Our fast-paced modern way of life is one in which we expect things to happen now…as in right now! If you want coffee, swing by a Starbucks and it’s there for you in minutes. If you want anyone of millions of products, click on Amazon.com and you’ll have it the next day. Don’t like what’s on TV? Go to VOD and watch whatever you want…instantly. On it goes. But we must be careful not to be fooled into thinking that all of life moves that quickly or easily. There is one thing that can’t be rushed and rarely happens by default…maturity.
As young people grow, we automatically see the outward changes that naturally occur in their physical appearance. However, it is what’s happening on the inside that determines a child’s trajectory in life. Ideally, young people learn vital keys to succeed in school, from parents, and from trusted religious institutions. In all too many instances, that’s not happening which leaves young people with a very limited set of skills with which to navigate life’s journey. The result of these deficiencies is well documented, so let’s look at how to overcome and fix the situation.
As an author, speaker, and TV host for more than three decades, I’ve worked with groups and individuals around the globe to help them achieve new levels of success in both business and family situations. The number one lesson I’ve learned from these experiences is that you can’t expect positive change from an individual, at any age, unless you provide both new information and inspiration as to why the change will benefit him or her. So, if we want to help young people succeed in life, we must provide them with three things:
- A caring mentor
- A clear set of life skills that help the young person understand how to overcome challenges and seize opportunities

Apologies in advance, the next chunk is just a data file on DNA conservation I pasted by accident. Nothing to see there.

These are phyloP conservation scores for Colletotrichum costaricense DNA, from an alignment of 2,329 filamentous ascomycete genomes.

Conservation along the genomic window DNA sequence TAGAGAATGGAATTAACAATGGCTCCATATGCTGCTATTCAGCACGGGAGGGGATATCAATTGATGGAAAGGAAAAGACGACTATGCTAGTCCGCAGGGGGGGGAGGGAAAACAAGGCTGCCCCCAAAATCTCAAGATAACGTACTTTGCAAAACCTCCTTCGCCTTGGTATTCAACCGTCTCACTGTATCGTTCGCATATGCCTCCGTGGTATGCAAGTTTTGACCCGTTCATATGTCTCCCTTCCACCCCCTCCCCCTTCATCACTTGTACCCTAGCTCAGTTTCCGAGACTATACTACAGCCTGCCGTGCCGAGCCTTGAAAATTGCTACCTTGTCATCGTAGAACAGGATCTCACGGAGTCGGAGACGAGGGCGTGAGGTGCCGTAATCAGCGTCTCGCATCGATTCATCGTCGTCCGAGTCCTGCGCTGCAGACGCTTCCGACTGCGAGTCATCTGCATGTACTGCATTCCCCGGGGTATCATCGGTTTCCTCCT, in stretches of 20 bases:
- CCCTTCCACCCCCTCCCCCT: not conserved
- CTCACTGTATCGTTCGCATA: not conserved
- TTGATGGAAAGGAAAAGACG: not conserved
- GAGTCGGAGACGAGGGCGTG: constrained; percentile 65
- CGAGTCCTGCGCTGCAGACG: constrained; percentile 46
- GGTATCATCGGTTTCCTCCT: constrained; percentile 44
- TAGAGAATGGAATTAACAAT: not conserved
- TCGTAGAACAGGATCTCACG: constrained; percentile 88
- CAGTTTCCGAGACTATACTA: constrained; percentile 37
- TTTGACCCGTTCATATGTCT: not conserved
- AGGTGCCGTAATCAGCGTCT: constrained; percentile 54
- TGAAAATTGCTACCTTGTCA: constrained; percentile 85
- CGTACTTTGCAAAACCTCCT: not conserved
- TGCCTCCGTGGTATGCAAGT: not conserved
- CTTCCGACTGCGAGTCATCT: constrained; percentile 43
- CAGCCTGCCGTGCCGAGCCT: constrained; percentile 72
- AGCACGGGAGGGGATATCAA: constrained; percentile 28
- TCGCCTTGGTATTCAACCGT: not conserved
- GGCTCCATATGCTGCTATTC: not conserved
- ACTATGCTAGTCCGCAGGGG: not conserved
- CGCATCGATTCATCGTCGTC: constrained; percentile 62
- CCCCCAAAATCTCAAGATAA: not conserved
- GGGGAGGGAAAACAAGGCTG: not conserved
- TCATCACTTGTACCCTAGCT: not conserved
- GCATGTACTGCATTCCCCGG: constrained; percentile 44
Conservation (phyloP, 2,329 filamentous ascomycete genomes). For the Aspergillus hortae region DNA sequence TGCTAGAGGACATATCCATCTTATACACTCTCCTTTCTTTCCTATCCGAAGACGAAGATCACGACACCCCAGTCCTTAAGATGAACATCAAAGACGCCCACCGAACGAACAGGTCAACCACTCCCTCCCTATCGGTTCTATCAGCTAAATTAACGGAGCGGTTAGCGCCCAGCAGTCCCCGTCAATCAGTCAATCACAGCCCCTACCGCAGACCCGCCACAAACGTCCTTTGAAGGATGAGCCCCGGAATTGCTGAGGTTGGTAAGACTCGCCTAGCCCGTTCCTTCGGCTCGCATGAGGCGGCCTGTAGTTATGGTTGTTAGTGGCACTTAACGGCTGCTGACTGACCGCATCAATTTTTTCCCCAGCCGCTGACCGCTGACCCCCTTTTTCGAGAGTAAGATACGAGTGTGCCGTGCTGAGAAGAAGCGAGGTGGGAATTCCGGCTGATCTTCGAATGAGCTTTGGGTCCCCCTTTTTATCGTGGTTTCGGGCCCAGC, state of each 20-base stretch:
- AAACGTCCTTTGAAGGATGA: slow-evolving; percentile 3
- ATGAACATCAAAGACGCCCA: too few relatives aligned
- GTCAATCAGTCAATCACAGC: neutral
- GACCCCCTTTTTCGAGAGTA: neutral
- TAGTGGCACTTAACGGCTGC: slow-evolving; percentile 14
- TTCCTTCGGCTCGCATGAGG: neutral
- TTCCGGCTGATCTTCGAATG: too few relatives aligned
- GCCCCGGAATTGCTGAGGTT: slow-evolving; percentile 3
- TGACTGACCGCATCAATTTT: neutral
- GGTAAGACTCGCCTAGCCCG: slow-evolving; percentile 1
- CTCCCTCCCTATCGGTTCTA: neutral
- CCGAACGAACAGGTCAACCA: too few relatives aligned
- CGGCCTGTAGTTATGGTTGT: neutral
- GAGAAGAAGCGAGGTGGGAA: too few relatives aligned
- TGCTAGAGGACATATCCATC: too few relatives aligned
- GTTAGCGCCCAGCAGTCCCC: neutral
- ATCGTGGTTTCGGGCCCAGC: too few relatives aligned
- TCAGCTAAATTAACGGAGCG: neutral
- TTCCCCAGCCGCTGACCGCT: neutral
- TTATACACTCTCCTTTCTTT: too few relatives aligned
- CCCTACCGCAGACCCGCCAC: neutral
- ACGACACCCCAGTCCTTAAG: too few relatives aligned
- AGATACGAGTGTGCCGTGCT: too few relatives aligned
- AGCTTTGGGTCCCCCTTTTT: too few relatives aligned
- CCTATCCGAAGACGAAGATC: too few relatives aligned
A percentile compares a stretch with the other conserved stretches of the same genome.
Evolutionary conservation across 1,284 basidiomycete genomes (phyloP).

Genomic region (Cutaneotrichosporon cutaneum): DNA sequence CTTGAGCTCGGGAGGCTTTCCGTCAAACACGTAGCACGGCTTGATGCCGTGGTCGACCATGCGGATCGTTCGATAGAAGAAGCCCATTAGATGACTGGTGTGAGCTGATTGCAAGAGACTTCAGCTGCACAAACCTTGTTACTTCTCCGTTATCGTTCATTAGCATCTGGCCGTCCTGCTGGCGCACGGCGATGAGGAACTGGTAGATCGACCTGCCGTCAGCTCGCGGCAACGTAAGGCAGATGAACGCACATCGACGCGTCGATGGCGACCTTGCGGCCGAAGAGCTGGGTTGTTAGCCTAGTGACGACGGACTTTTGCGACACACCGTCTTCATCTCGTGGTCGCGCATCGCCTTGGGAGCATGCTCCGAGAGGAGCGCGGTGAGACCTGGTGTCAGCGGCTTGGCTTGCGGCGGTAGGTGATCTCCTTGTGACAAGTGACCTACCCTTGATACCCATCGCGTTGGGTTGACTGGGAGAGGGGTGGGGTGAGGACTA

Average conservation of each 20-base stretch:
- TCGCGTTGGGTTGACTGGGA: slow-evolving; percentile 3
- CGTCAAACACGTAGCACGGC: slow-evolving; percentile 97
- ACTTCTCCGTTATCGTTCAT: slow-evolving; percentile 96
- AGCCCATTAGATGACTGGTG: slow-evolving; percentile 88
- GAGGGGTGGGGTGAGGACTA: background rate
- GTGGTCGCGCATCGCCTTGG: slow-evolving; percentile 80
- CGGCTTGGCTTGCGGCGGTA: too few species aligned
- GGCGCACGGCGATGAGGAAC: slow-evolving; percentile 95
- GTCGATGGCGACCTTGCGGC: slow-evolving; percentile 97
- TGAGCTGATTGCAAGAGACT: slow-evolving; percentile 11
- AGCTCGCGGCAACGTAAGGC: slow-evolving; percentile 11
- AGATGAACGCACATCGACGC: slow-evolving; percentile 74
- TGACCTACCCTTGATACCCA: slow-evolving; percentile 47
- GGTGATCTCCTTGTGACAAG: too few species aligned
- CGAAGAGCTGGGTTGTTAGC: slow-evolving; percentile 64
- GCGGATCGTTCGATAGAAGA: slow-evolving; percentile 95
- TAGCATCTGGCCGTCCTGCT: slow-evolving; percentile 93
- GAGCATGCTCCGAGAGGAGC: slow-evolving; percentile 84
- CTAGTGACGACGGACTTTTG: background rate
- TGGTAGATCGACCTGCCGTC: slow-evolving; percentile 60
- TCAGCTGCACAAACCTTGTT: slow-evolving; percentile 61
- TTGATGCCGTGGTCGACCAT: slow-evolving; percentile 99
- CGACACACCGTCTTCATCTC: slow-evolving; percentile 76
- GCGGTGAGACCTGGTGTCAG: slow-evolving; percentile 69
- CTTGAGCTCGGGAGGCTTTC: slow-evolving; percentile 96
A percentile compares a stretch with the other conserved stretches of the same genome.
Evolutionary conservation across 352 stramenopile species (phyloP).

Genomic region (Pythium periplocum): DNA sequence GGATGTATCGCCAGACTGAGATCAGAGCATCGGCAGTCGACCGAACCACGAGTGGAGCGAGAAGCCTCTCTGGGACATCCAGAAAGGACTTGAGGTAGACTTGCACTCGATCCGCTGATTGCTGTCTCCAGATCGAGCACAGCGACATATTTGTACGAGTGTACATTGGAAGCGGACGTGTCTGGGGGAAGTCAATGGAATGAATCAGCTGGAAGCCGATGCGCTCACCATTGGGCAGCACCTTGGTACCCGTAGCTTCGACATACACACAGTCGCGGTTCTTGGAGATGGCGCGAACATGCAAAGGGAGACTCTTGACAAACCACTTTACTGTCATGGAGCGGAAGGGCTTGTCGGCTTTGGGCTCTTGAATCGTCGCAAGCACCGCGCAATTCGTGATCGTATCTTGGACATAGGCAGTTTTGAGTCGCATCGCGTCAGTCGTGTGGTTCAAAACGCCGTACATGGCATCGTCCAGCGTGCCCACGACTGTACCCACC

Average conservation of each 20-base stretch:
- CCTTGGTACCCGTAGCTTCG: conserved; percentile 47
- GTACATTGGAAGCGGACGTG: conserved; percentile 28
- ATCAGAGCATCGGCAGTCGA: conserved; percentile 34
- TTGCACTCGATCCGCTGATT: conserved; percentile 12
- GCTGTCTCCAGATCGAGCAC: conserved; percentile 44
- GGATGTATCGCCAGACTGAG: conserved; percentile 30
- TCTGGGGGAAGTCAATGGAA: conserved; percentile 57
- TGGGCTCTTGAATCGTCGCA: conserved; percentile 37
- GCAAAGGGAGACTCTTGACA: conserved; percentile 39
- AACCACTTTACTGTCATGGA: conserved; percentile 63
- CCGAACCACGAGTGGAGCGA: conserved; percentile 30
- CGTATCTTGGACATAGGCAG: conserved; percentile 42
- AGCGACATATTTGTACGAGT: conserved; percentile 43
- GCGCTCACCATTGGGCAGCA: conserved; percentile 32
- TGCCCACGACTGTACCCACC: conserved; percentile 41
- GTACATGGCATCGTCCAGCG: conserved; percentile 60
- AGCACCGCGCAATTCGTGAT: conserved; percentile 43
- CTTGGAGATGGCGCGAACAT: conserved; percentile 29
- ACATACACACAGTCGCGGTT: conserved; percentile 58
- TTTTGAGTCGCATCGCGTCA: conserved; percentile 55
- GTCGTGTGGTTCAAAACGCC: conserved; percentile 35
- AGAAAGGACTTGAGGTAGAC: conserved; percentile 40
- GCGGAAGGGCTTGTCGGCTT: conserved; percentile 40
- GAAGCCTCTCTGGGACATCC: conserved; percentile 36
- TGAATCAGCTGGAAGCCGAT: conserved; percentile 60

- Dedicated time where the mentor and young person learn together
If you are reading this, it’s very likely that you have #1 above covered… you are a caring mentor. So, now let’s look at the other two. Some years ago, I wrote two books on raising the next generation [Boy’s Passage – Man’s Journey and Girl’s Passage – Father’s Duty]. I heard from people around the world that they were energized by the books…however, they struggled to know what to teach the young ones under their care and how to slow down long enough to even start the conversation. In response, I created a process I call “Mentoring Moments” and wrote about it in a new book, Mentoring Moments – Life lessons for the next generation.
The plan to help the young ones is pretty simple. Spend one hour per week, sitting down with them, either one on one or in a small group. During that time, talk together about a wide variety of life skills and mature insights on subjects such as being on time, manners, how to negotiate, respect, and many others. Using the mentoring process vs. teaching or worse yet, browbeating a young person, the lessons are learned and retained, and they are much better prepared for success once they are no longer under our care. Remember, a mentor has a maximum of 20 years to lay a foundation that a young person will build up for half a century.
Brian D. Molitor, an author of the new book, Mentoring Moments, is a joyfully married, father of 4, grandfather of 4. He is an Author, Speaker, Trainer, TV Host, and Producer of several shows, including TV4DADS. He is the founder of the Malachi Global Foundation, through which he has 35 years of global experience in strategic planning, leadership development, and training.